May 16, 2021

Déjà vu

There was something very familiar about championship Sunday this weekend in Rome, wasn't there? Like we'd seen these two champions sharing the stage somewhere before.

But the return to the winner's podium for Iga Swiatek and Rafael Nadal was far from a sure thing, and the fight they showed to get there proves they both know how to bring their best when it really counts.

The Ladies

Let's start with the ladies, whose clay court season has given us a varried array of champions all pulling off big wins. But with perennial favorite Simona Halep struggling with injury, and hardcourt powerhouse Naomi Osaka still struggling to get her footing on the dirt, it's been Ashleigh Barty and Aryna Sabalenka that have been most consistent, with the two splitting the last two big titles on the surface. But the former pulled out of Rome with an arm injury and the latter was stunned by Coco Gauff in the third round, allowing last year's breakout star Iga Swiatek a pass to the final.

That's not to say the 19-year-old Pole had an easy time of it this week. Swiatek, who crashed out of Madrid just last week in a battle of two women who'd both won their last seven matches at Roland Garros, had to fend off two match points against Barbora Krejcikova, a very talented doubles player whose really upping her solo game too the last few months. Krejcikova had already beaten French Open runner-up Sofia Kenin, and came a whisker away from doing it to Swiatek too before the fifteenth seed was able to rally.

Meanwhile in the bottom half of the draw, where one favorite after another was summarily eliminated, it was Karolina Pliskova who fought through to her third straight Rome final -- she won the title back in 2019. But Swiatek was way too much for her to handle on Sunday. The on-paper underdog didn't drop a game in the 46-minute match, barely even lost a point, double-bagelling her opponent in the most lopsided Premier-level final since 1988.

The win, the third of Swiatek's still-nascent career, is her first truly big statement of the season -- she picked up a title in Adelaide back in February -- and should push her into the top ten for the first time in her career -- an honor that seems a long time coming thanks to the revised ranking system. But more importantly it should put her back on track as she looks to defend her big title in Paris. And if she plays at the level she did today, she has a pretty good shot at doing it.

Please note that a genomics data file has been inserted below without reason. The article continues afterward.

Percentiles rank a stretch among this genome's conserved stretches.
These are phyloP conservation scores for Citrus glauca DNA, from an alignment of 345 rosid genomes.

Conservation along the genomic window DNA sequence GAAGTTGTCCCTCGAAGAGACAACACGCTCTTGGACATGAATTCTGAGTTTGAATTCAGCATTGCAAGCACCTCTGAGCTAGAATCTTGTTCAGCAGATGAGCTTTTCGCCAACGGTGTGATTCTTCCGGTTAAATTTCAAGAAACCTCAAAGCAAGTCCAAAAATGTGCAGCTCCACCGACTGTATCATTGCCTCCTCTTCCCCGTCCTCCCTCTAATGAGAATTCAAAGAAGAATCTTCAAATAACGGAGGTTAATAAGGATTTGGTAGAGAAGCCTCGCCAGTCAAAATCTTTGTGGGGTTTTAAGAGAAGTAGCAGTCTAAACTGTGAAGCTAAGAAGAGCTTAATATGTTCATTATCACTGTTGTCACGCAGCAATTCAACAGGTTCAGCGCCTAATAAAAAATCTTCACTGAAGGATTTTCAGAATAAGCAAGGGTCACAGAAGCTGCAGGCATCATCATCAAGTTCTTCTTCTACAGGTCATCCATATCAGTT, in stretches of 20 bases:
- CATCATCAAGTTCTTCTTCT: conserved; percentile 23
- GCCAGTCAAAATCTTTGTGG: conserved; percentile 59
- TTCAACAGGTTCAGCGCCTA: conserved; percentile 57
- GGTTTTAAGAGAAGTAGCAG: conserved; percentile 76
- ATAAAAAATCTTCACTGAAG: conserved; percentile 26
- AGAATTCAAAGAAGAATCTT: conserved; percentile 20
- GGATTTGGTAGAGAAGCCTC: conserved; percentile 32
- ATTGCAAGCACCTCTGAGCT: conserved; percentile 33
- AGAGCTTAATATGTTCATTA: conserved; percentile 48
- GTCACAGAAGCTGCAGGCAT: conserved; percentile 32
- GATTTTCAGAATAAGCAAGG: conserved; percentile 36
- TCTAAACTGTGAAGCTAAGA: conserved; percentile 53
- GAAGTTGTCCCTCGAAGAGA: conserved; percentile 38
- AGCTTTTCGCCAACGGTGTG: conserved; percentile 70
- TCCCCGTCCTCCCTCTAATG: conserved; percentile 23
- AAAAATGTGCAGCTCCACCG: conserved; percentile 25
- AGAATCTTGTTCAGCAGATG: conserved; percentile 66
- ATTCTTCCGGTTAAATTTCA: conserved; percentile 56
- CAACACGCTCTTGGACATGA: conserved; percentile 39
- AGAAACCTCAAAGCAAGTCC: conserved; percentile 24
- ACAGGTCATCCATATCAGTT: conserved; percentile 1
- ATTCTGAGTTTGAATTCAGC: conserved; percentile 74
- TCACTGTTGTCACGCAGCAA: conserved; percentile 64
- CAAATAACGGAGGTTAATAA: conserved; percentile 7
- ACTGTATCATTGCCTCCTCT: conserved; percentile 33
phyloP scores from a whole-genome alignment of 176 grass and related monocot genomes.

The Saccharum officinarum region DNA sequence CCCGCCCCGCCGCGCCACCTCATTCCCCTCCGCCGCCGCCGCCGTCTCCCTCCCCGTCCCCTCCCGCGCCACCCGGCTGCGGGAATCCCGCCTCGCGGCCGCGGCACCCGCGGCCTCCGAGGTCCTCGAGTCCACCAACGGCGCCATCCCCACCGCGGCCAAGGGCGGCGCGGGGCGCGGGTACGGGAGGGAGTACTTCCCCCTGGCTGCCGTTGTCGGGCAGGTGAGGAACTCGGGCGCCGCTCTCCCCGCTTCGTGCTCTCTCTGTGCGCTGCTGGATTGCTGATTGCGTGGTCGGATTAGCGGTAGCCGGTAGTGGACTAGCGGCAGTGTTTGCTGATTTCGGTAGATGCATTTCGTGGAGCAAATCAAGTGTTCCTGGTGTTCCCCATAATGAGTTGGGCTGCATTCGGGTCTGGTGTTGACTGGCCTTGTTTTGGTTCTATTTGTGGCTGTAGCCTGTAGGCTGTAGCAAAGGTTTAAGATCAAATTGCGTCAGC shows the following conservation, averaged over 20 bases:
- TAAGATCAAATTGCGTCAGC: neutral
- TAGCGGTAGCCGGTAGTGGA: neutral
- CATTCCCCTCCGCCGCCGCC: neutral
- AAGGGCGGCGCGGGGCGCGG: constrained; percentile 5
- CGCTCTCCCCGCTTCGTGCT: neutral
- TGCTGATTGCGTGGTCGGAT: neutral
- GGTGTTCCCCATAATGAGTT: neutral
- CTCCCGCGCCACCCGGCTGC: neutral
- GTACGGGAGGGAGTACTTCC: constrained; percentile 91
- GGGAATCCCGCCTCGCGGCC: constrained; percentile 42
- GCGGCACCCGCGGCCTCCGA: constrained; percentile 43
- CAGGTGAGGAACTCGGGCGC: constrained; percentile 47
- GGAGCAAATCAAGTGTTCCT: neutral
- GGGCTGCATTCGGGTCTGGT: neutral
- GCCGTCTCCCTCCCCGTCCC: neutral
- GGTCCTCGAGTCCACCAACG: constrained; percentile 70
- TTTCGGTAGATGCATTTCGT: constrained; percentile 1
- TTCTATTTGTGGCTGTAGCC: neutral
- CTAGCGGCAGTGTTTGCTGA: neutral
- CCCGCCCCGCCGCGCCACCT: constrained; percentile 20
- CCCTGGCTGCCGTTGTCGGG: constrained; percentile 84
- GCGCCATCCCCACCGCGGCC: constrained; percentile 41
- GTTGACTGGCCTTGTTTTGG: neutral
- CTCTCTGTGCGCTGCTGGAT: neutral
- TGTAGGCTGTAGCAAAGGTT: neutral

The Men

Things were a little less cut and dry in the men's final, but that's what you'd expect when you have the two best clay court players, arguably of all time, facing off in their 57th career meeting with another Masters title on the line. But despite their years-long dominance, here too, the road to the final was not easy for either Novak Djokovic or Rafael Nadal.

The top seed and world #1 has proved himself surprisingly fallible in recent months. After his record ninth trophy at the Australian Open, he lay a little low, skipping Miami and not surfacing again until Monte Carlo, where he was stunned by Dan Evans in the third round. A week later in his homeland event in Belgrade, he lost to 2021 standout Aslan Karatsev, and he then pulled out of Madrid.

Returning to Rome to defend his title he played well early, but was caught off guard by Monte Carlo champ Stefanos Tsitsipas in the quarterfinals, getting down a set and a break before rain suspended the match. He somehow found it in him to regroup on Saturday, get the win, and survive a nearly-three hour slugfest against Lorenzo Sonego -- who, you remember, beat him last year in Vienna -- in the semis. After more than five hours on court, he'd have to get right back to it on Sunday.

Nadal may have had an easier few days recently -- he avenged a loss to Madrid champ Alexander Zverev on Friday and saved all four break points he faced against Reilly Opelka in the semis -- but that doesn't mean he hasn't been tested. He's been surprisingly unprolific during his usually breezy clay court season, with losses not just to Zverev, but to Andrey Rublev too, and he even faced match points against Denis Shapovalov in the third round here, before rebounding.

But in spite of all the drama and hard work these two had already put in this week, they showed up to Sunday's final to give us more. What else should we expect? In their 29th meeting with a title on the line, Djokovic came out swinging first, getting the early break before Rafa came barreling back. He captured the first set, but got in a bit of trouble when Nole took the second 6-1. It appeared his long Saturday had little effect on his game today and he was back to top shape. But Nadal was able to get a stave off a couple of threats early in the decider and broke deep in the third, holding on to capture the win and get within one match of even in their all-time head-to-head.

So what will all this mean as we get ready for Paris? Well it certainly calms the nerves of any Rafa fans who was starting to get nervous. And it certainly bolsters the case for Swiatek to repeat her own breakout success. But there are a lot of other players in the wings ready to take the crowns themselves. And maybe this year, more than any in recent memory, there's a shot for a couple of them to do it.

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